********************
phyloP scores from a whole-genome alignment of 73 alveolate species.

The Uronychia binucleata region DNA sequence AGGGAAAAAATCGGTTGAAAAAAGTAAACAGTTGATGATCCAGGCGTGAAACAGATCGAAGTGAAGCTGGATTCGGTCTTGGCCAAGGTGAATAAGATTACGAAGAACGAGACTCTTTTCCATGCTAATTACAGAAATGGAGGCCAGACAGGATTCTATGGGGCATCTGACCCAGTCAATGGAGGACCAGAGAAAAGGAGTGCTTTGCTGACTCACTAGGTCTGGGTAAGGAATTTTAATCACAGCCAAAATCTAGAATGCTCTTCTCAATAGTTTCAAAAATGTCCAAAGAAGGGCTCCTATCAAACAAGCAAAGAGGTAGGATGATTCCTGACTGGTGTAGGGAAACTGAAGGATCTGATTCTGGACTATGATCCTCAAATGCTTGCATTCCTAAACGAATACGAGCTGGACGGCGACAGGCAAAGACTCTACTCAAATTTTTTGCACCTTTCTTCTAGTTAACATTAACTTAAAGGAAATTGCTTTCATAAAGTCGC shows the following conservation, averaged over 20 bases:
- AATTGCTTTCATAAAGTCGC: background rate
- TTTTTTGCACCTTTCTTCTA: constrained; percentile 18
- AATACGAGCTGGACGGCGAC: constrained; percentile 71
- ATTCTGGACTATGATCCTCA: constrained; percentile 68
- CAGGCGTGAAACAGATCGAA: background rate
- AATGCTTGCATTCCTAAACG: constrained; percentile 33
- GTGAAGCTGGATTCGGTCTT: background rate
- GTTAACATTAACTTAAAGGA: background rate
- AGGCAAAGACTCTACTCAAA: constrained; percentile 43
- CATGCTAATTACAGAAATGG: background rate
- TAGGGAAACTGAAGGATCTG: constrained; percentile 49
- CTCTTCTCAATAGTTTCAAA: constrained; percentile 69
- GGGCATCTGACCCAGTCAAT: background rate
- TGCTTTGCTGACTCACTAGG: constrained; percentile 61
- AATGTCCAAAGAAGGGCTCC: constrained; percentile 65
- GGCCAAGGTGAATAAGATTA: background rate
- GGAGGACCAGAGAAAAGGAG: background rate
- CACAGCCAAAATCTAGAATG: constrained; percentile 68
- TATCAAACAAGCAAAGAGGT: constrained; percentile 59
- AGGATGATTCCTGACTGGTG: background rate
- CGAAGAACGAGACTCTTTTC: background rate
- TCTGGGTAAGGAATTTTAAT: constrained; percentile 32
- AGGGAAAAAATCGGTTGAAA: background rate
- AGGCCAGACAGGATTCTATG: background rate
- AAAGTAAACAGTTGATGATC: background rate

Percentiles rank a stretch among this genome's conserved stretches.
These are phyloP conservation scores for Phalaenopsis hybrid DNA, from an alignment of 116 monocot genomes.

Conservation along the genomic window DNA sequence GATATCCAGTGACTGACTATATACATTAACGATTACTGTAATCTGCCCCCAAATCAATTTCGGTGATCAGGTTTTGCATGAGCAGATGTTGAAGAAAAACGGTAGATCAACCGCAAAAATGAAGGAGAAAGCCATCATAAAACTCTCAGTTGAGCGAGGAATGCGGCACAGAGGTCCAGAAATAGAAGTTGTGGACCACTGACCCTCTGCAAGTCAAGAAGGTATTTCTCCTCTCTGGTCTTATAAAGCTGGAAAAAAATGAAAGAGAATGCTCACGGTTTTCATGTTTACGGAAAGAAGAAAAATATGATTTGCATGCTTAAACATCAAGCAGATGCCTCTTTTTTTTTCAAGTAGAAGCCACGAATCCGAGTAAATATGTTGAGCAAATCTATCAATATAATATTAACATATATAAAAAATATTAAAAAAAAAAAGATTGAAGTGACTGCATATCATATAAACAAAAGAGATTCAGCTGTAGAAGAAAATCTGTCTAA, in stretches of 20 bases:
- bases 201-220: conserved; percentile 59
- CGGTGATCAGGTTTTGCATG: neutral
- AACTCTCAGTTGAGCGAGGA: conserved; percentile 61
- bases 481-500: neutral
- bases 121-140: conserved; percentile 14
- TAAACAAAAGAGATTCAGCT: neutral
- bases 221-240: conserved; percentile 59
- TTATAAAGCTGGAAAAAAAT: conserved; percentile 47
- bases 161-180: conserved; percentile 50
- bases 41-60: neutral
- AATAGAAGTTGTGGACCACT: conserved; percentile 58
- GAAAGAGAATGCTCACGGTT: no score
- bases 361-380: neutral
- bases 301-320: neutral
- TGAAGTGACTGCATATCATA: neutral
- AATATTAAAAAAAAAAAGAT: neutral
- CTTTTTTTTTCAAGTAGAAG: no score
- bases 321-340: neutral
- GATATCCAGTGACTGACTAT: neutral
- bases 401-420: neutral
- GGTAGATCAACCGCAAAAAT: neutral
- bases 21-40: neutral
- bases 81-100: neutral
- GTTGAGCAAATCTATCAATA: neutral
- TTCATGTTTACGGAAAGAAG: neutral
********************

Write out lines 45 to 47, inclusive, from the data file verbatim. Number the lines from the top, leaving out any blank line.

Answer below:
- TGAAGTGACTGCATATCATA: neutral
- AATATTAAAAAAAAAAAGAT: neutral
- CTTTTTTTTTCAAGTAGAAG: no score